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The Honorable Patrick Leahy
United States Senator
Statement of Senator Patrick Leahy
This morning we are convening our fourth hearing in the Senate Judiciary Committee on the Voting Rights Act. These are important hearings and I thank the Chairman for continuing to move forward during this busy time. I trust we will keep to our plan of concluding hearings this week and reporting our bill before we break for the Memorial Day recess at the end of the month. The House Judiciary Committee reported the bill last week by a vote of 33 to one. If we are to fulfill our commitment to reauthorizing this important measure this year we need to stay on schedule and push forward to make progress.
Today's hearing is focused on the continuing need for the provision of the Voting Rights Act that requires covered jurisdictions to "pre-clear" changes to voting before they go into effect. This provision has been a tremendous source of protection for the voting rights of those long discriminated against and also a great deterrent against discriminatory efforts cropping up anew. Our country is changing, thanks in no small part to the Voting Rights Act and to Section 5's pre-clearance requirements.
In the past several hearings, we have discussed the constitutional standard that we expect the Supreme Court will apply when reviewing an extension of the expiring provisions of the Voting Rights Act. It is a question about the power of Congress, and this is not a "gray area." Under the specific words of the Constitution, Congress has the power to remedy discrimination under the Fourteenth and the Fifteenth Amendments, and Congress is at the zenith of its power when giving enforceable meaning to these Amendments by enacting laws that address racial discrimination in connection with voting. The Fourteenth and Fifteenth Amendments have not changed. As long as these Amendments are in the Constitution, Congress has the authority to enforce them, especially on matters of racial discrimination in connection with the right to vote.
I believe the Supreme Court will again uphold congressional authority in this regard. We would all agree that Justice Sandra Day O'Connor was a vigorous defender of state's rights. And as recently as 1999 -- over three decades after the initial passage of the Voting Rights Act -- Justice O'Connor considered the continuing constitutionality of Section 5 in her Lopez v. Monterey County decision, and explicitly affirmed its constitutionality in accordance with the Fifteenth Amendment. Justice Antonin Scalia is also a vocal defender of state's rights. He has not only agreed that federal measures designed to stop racial discrimination are permitted, but also argued in his Tennessee v. Lane dissent that Congress should be subjected to lesser constitutional scrutiny on anti-discrimination laws that deal specifically with racial discrimination. This is entirely consistent with the widely-held belief that Congress is at the zenith of its lawmaking power when it is addressing our nation's historic struggle with racial discrimination.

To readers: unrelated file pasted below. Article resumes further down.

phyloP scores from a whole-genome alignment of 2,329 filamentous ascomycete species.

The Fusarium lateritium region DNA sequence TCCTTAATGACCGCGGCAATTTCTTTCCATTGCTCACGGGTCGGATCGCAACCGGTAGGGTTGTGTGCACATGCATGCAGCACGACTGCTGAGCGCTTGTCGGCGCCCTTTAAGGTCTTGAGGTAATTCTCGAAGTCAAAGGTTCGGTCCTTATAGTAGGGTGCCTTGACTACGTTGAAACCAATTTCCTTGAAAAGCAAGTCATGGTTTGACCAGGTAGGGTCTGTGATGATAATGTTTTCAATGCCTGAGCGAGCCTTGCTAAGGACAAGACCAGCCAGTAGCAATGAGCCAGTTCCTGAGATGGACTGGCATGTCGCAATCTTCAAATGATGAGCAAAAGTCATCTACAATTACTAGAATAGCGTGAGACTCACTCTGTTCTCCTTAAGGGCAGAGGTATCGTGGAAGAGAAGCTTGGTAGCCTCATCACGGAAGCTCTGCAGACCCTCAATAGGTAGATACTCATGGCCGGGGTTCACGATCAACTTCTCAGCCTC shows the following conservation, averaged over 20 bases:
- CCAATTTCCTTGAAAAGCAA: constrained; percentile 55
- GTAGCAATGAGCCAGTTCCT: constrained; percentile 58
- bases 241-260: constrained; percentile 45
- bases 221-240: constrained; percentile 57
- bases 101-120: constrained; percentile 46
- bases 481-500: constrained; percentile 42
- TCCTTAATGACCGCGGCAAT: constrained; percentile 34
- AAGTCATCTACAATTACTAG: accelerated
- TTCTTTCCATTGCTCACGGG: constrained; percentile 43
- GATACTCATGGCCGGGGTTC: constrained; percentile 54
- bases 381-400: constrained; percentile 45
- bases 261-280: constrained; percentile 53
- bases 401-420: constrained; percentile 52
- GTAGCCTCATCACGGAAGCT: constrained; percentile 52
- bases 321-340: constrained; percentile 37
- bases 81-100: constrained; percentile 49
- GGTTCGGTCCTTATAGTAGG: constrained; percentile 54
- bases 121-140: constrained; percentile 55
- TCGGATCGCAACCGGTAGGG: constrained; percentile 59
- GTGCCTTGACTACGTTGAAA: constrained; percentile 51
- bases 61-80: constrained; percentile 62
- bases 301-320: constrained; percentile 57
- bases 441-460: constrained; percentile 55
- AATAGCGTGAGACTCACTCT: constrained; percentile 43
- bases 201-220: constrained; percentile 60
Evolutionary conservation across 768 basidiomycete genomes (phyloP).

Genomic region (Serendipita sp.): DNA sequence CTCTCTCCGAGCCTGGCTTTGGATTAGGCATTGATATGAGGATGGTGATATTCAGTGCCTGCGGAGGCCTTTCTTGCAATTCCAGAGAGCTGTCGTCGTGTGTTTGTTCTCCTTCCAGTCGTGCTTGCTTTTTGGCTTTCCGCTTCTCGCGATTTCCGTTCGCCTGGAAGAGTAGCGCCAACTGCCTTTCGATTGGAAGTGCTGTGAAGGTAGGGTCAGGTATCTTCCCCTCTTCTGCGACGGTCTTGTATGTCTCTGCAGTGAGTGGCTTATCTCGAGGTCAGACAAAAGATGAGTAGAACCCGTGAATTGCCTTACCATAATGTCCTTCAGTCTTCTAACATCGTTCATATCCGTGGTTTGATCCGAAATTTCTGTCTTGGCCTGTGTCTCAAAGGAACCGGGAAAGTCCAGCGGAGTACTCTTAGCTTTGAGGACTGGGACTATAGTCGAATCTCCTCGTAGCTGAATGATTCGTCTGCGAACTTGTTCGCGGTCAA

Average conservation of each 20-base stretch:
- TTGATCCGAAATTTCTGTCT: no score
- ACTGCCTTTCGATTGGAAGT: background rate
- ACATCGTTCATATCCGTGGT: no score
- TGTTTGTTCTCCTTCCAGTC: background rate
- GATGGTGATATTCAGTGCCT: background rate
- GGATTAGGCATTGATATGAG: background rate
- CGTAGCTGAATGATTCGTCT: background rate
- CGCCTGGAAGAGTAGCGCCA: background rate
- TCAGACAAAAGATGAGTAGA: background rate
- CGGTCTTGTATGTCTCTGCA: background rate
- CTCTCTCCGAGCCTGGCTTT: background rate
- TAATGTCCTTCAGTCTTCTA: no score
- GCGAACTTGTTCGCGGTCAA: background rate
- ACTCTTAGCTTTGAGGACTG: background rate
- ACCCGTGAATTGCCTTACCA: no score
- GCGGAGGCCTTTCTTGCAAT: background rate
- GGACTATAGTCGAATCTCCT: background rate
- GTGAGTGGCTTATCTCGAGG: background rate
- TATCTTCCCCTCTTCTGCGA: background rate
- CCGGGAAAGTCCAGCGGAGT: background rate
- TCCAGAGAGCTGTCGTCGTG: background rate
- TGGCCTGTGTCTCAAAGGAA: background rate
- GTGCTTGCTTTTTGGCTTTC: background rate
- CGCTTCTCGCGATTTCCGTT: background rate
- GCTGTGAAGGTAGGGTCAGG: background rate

A few witnesses have mentioned the City of Boerne decision, which invalidated an act of Congress aimed at stopping religious discrimination because that law was not tied closely enough to the problem it was intended to solve. Yet, in the City of Boerne decision, the Supreme Court went out of its way to recognize that the Voting Rights Act is an example of a law where Congress acted with authority and got it right. In his opinion in that case, Justice Anthony Kennedy declared that anti-discrimination laws such as the Voting Rights Act do not require termination dates or geographic tailoring in order to survive judicial review. Nonetheless our bill includes those limitations and shows, in Justice Kennedy's own words, aspects that "tend to ensure that Congress's means are proportionate." Similarly, in the Morrison case, which struck down the Violence Against Women Act, the Supreme Court again pointed to the Voting Rights Act as an example of Congress acting appropriately under its constitutional authority. In fact, since upholding the law in 1966, whenever the Supreme Court has reviewed or even cited to the Voting Rights Act, it has affirmed it as a valid exercise of congressional authority.
Some academic witnesses have suggested that Section 5 should be a victim of its success. In my view abandoning a successful deterrent just because it works defies logic and common sense. Why risk losing the gains we have made? When this Committee finds an effective and constitutional way to prevent violations of the law, we should preserve it.
I welcome the witnesses who have traveled to be with us here today. Ted Arrington was elected as a Republican to the Mecklenburg County Board of Elections, which he chaired from 1985 to 1991. He currently serves as Chairman of the Department of Political Science at the University of North Carolina at Charlotte, where he specializes in elections and voting systems and behavior. Anita Earls is currently a professor at Duke University, specializing in civil rights litigation topics for the African and African-American Studies Department. She co-authored the Voting Rights State Reports for Virginia and North Carolina. Pam Karlan is a Public Interest Law Professor and the Associate Dean for Research and Academics at Stanford University, as well as a Supreme Court practitioner. I look forward to receiving their testimony.
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